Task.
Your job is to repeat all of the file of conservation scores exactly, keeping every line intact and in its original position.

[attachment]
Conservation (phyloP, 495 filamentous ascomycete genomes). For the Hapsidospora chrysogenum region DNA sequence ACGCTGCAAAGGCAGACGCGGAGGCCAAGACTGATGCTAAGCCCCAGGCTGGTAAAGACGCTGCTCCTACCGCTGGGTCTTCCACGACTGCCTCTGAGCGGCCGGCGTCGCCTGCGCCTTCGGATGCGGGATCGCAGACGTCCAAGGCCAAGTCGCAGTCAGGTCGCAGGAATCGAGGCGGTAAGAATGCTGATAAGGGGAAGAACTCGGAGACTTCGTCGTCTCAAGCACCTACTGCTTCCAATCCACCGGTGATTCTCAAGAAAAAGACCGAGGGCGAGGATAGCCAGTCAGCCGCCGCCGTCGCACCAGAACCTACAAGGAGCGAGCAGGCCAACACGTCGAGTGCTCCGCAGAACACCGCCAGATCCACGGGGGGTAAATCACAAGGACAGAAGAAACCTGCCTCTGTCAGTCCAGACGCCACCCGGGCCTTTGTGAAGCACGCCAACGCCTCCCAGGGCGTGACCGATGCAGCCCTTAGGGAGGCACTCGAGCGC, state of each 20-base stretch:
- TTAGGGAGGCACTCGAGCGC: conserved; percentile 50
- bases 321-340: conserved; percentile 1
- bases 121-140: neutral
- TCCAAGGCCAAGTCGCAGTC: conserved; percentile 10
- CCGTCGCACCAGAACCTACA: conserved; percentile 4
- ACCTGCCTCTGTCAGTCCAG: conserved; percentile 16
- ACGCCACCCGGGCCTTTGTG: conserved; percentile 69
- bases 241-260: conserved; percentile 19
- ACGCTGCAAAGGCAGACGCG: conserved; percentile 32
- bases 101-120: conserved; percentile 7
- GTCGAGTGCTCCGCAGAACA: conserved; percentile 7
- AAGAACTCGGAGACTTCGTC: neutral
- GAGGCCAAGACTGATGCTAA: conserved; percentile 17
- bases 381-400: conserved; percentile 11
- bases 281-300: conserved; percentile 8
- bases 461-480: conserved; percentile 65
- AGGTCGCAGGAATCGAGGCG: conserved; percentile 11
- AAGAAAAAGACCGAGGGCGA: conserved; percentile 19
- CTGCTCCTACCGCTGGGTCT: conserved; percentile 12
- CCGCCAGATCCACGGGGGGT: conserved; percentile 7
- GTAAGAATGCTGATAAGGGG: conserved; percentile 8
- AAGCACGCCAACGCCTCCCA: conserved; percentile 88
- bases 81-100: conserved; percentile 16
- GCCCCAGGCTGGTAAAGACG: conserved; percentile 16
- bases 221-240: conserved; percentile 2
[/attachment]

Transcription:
Conservation (phyloP, 495 filamentous ascomycete genomes). For the Hapsidospora chrysogenum region DNA sequence ACGCTGCAAAGGCAGACGCGGAGGCCAAGACTGATGCTAAGCCCCAGGCTGGTAAAGACGCTGCTCCTACCGCTGGGTCTTCCACGACTGCCTCTGAGCGGCCGGCGTCGCCTGCGCCTTCGGATGCGGGATCGCAGACGTCCAAGGCCAAGTCGCAGTCAGGTCGCAGGAATCGAGGCGGTAAGAATGCTGATAAGGGGAAGAACTCGGAGACTTCGTCGTCTCAAGCACCTACTGCTTCCAATCCACCGGTGATTCTCAAGAAAAAGACCGAGGGCGAGGATAGCCAGTCAGCCGCCGCCGTCGCACCAGAACCTACAAGGAGCGAGCAGGCCAACACGTCGAGTGCTCCGCAGAACACCGCCAGATCCACGGGGGGTAAATCACAAGGACAGAAGAAACCTGCCTCTGTCAGTCCAGACGCCACCCGGGCCTTTGTGAAGCACGCCAACGCCTCCCAGGGCGTGACCGATGCAGCCCTTAGGGAGGCACTCGAGCGC, state of each 20-base stretch:
- TTAGGGAGGCACTCGAGCGC: conserved; percentile 50
- bases 321-340: conserved; percentile 1
- bases 121-140: neutral
- TCCAAGGCCAAGTCGCAGTC: conserved; percentile 10
- CCGTCGCACCAGAACCTACA: conserved; percentile 4
- ACCTGCCTCTGTCAGTCCAG: conserved; percentile 16
- ACGCCACCCGGGCCTTTGTG: conserved; percentile 69
- bases 241-260: conserved; percentile 19
- ACGCTGCAAAGGCAGACGCG: conserved; percentile 32
- bases 101-120: conserved; percentile 7
- GTCGAGTGCTCCGCAGAACA: conserved; percentile 7
- AAGAACTCGGAGACTTCGTC: neutral
- GAGGCCAAGACTGATGCTAA: conserved; percentile 17
- bases 381-400: conserved; percentile 11
- bases 281-300: conserved; percentile 8
- bases 461-480: conserved; percentile 65
- AGGTCGCAGGAATCGAGGCG: conserved; percentile 11
- AAGAAAAAGACCGAGGGCGA: conserved; percentile 19
- CTGCTCCTACCGCTGGGTCT: conserved; percentile 12
- CCGCCAGATCCACGGGGGGT: conserved; percentile 7
- GTAAGAATGCTGATAAGGGG: conserved; percentile 8
- AAGCACGCCAACGCCTCCCA: conserved; percentile 88
- bases 81-100: conserved; percentile 16
- GCCCCAGGCTGGTAAAGACG: conserved; percentile 16
- bases 221-240: conserved; percentile 2